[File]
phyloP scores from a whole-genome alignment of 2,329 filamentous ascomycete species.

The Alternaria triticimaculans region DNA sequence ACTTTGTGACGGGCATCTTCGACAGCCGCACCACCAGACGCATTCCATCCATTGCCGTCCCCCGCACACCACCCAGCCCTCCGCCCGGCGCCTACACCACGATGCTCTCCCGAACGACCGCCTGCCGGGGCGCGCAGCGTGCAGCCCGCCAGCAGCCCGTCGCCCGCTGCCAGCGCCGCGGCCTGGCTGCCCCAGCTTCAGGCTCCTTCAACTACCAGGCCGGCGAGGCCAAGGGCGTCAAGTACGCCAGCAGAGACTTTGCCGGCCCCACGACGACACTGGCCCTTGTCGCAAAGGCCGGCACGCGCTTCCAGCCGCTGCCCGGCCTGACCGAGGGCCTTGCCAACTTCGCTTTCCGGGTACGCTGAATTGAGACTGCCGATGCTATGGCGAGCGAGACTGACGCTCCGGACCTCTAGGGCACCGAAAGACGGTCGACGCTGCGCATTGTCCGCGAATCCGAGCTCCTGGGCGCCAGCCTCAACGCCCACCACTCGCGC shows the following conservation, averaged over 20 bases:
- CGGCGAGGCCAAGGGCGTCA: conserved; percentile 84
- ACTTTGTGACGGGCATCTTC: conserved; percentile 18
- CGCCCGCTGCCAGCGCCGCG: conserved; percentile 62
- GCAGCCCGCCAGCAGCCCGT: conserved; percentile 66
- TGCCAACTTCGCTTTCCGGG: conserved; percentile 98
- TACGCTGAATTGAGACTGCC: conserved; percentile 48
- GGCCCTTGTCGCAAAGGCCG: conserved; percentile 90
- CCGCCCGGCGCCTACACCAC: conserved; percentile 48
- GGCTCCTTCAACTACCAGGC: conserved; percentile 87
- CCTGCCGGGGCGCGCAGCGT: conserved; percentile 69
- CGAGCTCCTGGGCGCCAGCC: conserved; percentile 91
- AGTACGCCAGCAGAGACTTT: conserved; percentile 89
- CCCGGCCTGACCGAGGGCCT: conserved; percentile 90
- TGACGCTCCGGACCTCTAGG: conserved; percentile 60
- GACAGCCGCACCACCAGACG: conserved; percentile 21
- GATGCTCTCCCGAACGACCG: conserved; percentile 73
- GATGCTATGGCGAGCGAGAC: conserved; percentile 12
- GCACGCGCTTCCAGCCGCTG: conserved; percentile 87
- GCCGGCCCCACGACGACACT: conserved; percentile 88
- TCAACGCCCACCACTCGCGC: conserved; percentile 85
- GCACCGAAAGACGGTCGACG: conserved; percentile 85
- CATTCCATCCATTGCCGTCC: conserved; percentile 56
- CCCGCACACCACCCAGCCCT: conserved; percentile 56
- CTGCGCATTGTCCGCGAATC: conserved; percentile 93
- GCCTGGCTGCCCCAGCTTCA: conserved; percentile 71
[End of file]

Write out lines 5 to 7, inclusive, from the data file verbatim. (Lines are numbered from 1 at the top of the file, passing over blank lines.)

- CGCCCGCTGCCAGCGCCGCG: conserved; percentile 62
- GCAGCCCGCCAGCAGCCCGT: conserved; percentile 66
- TGCCAACTTCGCTTTCCGGG: conserved; percentile 98